Proposed Program for New 9-mm Handguns Should Be Reexamined
PLRD-82-42: Published: Mar 8, 1982. Publicly Released: Mar 8, 1982.
- Full Report:
Pursuant to a congressional request, GAO examined the Department of Defense's (DOD) decision to standardize its inventory of sidearms by purchasing all new, semiautomatic 9-mm pistols. GAO also looked at the feasibility of converting the current inventory of pistols to use 9-mm ammunition.
In response to congressional interest in standardizing handguns to save money on logistics and maintenance costs, DOD undertook a study to determine what handguns would meet service requirements and whether the United States should adopt the North Atlantic Treaty Organization (NATO) standard 9-mm cartridge. The study recommended a procurement program to acquire a new, single family of sidearms which use NATO standard ammunition. DOD rejected the ideas of either converting the existing inventory of .38-caliber revolvers and .45-caliber pistols to use 9-mm ammunition or of continuing to use the present mix of sidearms, because the pistols under consideration offer more features. However, only the Marine Corps and the Coast Guard expressed an interest in the new pistols, while the other forces indicated that the new sidearm would not be a major improvement over current sidearms. The cost of this procurement over the next 20 years would be about $133 million more than the cost of continuing to use the present mix of sidearms. In addition, most of the current inventory of sidearms are serviceable, and it is not yet clear how expensive the NATO standard ammunition will be. GAO also found that converting .45-caliber pistols is a potentialy less costly means of switching to the 9-mm cartridge. Considering these factors, GAO believes that a large-scale program to replace military sidearms is questionable. Subsequent to the completion of this study, DOD advised that it is reassessing its requirements and canceling the proposed procurement.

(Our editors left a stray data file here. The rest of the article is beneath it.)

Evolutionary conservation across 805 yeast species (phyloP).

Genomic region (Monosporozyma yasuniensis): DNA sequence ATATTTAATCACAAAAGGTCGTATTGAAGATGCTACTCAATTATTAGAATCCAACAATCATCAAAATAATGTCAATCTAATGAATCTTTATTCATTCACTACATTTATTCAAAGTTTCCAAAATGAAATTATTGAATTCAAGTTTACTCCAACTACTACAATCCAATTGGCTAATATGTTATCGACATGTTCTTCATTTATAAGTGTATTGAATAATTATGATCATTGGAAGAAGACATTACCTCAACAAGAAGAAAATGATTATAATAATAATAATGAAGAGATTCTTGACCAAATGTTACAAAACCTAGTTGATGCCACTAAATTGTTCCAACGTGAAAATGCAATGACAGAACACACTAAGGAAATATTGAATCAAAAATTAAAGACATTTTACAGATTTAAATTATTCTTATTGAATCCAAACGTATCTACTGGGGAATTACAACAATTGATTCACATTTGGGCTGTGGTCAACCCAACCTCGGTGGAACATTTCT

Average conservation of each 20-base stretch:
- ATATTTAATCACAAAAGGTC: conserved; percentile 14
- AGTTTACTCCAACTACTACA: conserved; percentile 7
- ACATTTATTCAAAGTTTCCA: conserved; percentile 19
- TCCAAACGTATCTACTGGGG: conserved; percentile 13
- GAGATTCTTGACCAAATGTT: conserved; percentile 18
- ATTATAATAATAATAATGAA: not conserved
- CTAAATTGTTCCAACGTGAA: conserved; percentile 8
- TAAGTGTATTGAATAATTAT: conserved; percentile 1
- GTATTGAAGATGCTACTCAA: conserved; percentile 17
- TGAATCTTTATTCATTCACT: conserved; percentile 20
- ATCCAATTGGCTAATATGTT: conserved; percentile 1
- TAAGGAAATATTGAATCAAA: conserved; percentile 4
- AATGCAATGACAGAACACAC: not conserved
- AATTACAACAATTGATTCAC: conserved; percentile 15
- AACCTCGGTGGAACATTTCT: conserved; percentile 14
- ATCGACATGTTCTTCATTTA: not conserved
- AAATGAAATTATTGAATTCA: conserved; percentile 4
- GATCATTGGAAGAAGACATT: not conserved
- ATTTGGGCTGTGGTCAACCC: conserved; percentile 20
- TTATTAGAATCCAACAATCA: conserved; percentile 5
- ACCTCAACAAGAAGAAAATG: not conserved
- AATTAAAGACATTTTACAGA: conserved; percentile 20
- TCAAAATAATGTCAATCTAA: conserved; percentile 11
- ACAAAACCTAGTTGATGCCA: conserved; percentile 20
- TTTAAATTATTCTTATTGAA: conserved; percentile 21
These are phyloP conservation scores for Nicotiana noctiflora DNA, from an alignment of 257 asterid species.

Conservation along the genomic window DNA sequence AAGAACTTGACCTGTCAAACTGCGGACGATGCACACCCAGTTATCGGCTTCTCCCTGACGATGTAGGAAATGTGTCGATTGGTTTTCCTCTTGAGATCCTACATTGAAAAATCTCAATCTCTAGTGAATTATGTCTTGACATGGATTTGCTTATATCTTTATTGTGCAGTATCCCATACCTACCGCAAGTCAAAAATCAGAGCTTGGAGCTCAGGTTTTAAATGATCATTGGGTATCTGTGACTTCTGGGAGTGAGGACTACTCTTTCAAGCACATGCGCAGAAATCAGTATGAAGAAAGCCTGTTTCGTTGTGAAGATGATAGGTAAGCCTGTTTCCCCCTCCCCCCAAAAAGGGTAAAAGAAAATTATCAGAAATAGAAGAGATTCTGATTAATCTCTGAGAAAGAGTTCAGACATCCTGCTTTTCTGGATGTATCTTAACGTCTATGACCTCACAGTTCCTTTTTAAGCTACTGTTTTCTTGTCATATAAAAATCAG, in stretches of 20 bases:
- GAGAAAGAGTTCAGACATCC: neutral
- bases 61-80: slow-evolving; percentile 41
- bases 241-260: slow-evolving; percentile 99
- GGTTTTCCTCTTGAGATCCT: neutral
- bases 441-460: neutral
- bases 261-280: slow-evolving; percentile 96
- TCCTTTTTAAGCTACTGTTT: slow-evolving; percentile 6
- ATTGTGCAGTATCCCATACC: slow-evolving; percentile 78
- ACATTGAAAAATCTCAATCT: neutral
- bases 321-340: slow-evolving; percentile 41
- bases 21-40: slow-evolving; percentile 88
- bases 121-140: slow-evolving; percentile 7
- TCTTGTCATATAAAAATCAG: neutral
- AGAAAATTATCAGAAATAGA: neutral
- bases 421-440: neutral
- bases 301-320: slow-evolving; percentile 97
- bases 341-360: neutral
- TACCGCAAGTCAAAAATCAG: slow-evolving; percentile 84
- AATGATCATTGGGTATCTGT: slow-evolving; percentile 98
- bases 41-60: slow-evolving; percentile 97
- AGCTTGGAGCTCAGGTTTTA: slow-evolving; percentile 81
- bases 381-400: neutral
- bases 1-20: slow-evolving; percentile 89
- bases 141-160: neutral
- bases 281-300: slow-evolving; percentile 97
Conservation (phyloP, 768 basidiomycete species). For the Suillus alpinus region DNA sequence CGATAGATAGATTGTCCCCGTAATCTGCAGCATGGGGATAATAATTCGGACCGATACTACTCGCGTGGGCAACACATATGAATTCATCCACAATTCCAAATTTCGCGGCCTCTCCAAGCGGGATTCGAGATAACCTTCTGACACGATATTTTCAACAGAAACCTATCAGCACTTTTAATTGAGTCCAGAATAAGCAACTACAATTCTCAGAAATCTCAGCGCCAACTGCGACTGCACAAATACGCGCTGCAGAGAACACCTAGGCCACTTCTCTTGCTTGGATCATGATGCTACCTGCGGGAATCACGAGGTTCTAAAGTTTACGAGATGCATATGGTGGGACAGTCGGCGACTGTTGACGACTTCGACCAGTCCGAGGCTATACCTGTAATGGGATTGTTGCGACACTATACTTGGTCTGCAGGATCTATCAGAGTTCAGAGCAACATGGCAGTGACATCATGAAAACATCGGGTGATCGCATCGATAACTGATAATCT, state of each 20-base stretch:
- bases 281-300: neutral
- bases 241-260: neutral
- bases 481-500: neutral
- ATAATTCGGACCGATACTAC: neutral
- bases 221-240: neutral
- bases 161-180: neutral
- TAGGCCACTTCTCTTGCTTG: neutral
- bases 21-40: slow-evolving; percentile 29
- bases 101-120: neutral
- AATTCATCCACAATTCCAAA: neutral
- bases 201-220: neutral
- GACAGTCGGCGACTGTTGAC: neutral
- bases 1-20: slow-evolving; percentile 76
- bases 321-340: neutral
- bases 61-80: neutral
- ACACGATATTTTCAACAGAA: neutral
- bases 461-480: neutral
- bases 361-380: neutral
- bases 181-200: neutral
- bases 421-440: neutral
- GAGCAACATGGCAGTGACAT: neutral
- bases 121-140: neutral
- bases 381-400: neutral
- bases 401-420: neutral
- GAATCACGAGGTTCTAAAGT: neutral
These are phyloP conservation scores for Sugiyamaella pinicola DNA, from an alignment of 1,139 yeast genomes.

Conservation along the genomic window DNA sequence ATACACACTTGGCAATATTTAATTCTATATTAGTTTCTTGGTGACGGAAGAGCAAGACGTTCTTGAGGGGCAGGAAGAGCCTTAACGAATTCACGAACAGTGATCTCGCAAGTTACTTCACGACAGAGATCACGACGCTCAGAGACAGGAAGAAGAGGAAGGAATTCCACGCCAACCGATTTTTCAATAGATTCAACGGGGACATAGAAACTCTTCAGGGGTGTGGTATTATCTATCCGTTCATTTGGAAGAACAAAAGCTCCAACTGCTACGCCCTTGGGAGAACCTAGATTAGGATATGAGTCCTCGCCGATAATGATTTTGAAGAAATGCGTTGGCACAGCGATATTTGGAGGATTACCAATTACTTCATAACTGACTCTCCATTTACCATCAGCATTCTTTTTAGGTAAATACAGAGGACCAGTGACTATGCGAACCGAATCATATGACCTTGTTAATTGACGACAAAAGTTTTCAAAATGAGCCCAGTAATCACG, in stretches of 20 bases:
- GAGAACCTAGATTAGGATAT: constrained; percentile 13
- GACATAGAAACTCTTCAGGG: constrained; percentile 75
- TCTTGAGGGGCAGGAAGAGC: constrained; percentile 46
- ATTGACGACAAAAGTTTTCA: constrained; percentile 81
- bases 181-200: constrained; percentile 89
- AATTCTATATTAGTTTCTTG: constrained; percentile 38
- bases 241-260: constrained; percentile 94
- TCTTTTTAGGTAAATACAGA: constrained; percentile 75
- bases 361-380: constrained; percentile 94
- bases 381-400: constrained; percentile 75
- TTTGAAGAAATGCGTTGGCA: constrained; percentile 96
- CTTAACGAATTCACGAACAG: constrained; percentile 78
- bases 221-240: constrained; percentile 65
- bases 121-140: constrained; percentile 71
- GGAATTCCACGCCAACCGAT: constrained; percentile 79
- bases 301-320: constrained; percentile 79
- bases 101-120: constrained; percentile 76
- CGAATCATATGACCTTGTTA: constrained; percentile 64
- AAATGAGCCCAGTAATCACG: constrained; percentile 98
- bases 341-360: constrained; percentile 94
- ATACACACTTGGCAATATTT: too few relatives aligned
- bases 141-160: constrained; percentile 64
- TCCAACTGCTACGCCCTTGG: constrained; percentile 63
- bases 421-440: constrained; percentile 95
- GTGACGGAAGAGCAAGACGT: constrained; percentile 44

Recommendation for Executive Action
Status: Closed - Not Implemented
Comments: Although the House and Senate Armed Services Committees denied funds for 9-mm handguns, the Army is proceeding to buy them using Coast Guard funds. The House Appropriations Committee denied fical year 1983 funds for .45 caliber hand gun parts and ammunition forcing the Army to buy the 9-mm. The fiscal year 1984 budget was $7.4 million for the first year's procurement for all of the armed forces.
Recommendation: The Secretary of Defense should reexamine the new 9-mm handgun program. Such a reexamination should consider all cost-effective options that can meet valid military requirements. For example, if standardization on NATO 9-mm ammunition remains the dominant requirement, it may be possible, over time, to convert existing .45-caliber pistols, as they go through needed depot overhaul to a 9-mm configuration. Ultimately, those pistols that cannot be economically converted should be replaced with new 9-mm pistols.
Agency Affected: Department of Defense